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J Neuropathol Exp Neurol. 2000 Nov;59(11):931-45.

Neuropathologic substrates of ischemic vascular dementia.

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Department of Pathology and Laboratory Medicine, UCLA Medical Center, Los Angeles, California 90095-1732, USA.


Ischemic vascular dementia (IVD) is a relatively uncommon entity, in the course of which multiple ischemic brain lesions result in progressive cognitive and memory impairment. Ischemic brain lesions may also aggravate the neuropsychologic deficit of Alzheimer disease (AD). In this review we summarize our experience based upon autopsy examination of the central nervous system in 20 patients (age range 68-92 years) enrolled in a longitudinal investigation of structural, neurochemical, functional neuroimaging, and neuropsychologic components of IVD, especially dementia associated with cerebral microvascular disease. While cystic infarcts were present in the CNS of 5 patients, the most commonly observed neuropathologic abnormalities were lacunar infarcts and microinfarcts--both types of lesion were encountered in over half of patients' brains. Evidence of (remote) hippocampal injury was found in 11/20 patients. Severe atherosclerosis and arterio/ arteriolosclerosis were both associated with the occurrence of multiple lacunar infarcts. Pronounced cerebral amyloid angiopathy (CAA) was noted in a single patient, who also showed other microscopic changes of severe AD. While fairly unusual as a nosologic entity, IVD appears to correlate with widespread small ischemic lesions distributed throughout the CNS. We furthermore propose an approach to quantifying the burden of ischemic vascular and parenchymal disease that may be associated with a dementia syndrome. A brief review of neuropathologic features of vascular dementia (both familial and sporadic) is presented.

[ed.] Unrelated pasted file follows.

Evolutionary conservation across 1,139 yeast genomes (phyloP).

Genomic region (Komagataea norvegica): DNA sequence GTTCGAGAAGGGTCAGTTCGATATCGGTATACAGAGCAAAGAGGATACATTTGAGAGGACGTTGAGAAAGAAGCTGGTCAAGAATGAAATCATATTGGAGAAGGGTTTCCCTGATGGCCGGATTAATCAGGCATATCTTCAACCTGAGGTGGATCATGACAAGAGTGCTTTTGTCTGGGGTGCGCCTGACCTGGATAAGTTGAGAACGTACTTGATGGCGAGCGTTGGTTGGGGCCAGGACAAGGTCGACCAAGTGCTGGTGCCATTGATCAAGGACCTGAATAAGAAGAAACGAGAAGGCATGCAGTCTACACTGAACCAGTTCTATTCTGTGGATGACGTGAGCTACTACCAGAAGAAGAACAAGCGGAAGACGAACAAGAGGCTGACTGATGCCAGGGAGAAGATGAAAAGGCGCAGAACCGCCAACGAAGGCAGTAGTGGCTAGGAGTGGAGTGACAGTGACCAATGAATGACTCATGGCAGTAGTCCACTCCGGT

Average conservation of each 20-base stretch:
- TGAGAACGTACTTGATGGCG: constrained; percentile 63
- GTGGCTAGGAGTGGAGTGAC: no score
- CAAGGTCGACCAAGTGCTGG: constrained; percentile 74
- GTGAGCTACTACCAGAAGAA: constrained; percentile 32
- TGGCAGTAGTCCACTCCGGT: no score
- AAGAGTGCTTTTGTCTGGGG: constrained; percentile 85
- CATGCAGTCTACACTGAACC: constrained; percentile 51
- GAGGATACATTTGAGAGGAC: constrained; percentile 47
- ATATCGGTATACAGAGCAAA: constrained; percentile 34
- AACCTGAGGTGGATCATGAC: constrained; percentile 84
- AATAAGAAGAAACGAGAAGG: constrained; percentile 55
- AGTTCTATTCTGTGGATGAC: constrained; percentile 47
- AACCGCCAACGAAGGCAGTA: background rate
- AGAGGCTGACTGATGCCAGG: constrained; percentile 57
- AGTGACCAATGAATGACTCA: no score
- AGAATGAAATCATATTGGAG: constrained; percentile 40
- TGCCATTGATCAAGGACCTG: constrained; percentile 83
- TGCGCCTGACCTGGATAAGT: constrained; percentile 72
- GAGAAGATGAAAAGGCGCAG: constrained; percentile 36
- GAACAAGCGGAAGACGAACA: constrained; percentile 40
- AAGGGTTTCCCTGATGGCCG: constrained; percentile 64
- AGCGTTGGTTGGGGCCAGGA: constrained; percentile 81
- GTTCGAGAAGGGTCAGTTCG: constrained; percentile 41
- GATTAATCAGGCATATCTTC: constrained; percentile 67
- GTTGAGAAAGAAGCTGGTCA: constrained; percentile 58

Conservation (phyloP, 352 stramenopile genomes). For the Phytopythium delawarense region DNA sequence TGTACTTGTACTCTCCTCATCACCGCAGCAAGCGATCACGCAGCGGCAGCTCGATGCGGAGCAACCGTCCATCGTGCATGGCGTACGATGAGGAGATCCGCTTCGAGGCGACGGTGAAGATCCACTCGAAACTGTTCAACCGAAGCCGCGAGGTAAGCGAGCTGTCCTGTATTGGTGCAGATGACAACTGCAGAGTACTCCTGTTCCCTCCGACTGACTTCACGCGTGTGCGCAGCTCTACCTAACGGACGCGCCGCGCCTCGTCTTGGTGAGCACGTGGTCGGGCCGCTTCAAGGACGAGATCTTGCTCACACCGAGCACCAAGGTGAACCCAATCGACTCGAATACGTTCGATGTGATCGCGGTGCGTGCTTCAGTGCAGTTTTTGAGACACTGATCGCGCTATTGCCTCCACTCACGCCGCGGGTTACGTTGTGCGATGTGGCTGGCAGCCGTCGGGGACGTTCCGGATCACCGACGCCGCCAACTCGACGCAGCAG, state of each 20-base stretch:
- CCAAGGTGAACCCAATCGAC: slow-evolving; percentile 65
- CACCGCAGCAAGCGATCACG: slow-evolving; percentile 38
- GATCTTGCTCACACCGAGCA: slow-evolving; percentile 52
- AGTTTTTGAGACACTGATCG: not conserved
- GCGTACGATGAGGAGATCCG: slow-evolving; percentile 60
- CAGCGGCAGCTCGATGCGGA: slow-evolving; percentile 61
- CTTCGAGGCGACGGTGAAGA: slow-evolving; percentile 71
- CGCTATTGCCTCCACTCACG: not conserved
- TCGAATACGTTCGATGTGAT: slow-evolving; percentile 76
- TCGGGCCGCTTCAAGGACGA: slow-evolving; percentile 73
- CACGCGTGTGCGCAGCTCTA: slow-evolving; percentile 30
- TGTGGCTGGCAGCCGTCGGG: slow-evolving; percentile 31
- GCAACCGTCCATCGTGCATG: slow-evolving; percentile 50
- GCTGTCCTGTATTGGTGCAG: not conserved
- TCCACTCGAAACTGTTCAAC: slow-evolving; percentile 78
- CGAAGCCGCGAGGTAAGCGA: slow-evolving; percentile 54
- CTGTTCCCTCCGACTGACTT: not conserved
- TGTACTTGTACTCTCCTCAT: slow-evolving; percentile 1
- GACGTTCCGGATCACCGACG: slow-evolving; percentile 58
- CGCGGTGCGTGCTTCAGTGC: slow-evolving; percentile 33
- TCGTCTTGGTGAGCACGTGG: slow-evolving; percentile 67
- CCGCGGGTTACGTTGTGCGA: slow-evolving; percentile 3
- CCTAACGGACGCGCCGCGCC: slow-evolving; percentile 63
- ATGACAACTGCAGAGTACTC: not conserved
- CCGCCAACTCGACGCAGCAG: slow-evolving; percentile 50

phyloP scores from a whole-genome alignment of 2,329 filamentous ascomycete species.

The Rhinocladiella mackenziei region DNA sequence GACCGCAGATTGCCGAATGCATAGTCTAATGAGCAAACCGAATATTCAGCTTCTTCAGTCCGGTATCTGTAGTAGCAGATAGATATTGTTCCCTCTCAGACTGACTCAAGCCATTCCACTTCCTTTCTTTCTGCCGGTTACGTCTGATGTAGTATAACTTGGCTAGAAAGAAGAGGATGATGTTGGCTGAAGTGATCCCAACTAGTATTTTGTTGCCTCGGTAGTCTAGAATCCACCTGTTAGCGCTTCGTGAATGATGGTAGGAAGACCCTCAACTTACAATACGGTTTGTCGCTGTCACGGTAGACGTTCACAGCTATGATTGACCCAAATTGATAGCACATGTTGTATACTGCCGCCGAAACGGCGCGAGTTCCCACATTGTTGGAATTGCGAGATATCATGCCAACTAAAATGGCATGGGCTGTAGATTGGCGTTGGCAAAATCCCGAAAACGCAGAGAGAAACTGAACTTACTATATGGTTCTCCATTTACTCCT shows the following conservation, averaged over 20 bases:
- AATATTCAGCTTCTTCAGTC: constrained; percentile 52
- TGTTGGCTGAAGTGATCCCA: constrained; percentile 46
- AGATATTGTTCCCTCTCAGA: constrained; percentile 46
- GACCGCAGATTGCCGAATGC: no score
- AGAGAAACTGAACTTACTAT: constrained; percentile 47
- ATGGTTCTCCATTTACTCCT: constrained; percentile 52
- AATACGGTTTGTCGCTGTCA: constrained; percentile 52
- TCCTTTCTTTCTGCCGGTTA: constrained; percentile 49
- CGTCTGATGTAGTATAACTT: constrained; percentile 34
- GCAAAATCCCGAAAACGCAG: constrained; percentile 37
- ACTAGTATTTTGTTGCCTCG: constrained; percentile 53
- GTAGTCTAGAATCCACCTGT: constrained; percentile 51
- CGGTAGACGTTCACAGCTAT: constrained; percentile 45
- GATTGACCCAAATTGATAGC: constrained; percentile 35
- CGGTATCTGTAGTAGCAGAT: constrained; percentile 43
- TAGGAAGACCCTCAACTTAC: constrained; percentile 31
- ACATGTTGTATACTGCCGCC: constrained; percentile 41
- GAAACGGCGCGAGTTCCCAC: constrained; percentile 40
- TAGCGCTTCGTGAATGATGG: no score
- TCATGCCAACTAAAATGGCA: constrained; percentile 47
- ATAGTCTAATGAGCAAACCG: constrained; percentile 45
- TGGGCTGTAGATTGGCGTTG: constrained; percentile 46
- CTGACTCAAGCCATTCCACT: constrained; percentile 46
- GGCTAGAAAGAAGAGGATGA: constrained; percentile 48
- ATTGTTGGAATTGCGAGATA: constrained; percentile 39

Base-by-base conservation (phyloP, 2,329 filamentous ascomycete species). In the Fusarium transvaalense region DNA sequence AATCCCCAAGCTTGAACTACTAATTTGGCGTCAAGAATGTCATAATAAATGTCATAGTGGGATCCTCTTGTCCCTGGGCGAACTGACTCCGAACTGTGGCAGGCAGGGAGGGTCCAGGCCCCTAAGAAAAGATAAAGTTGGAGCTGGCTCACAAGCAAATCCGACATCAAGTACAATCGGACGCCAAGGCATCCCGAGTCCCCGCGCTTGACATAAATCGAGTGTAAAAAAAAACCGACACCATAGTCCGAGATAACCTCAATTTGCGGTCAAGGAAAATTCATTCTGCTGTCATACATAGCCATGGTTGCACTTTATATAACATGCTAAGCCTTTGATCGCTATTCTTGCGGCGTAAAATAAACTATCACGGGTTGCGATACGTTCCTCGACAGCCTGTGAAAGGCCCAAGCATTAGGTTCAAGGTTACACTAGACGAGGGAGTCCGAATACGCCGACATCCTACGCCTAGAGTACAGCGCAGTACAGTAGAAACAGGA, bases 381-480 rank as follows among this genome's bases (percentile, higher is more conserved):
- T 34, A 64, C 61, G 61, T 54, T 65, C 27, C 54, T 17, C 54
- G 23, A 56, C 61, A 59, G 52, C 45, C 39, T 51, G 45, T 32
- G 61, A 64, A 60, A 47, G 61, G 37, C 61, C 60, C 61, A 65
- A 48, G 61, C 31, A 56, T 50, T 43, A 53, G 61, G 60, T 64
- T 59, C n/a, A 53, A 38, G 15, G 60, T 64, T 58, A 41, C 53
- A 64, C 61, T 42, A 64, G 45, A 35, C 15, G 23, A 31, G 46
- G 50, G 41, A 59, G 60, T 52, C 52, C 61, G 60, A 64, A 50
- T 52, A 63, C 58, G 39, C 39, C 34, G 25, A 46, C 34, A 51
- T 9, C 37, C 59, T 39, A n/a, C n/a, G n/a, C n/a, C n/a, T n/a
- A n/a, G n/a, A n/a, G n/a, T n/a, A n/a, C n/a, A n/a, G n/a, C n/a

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[Indexed for MEDLINE]

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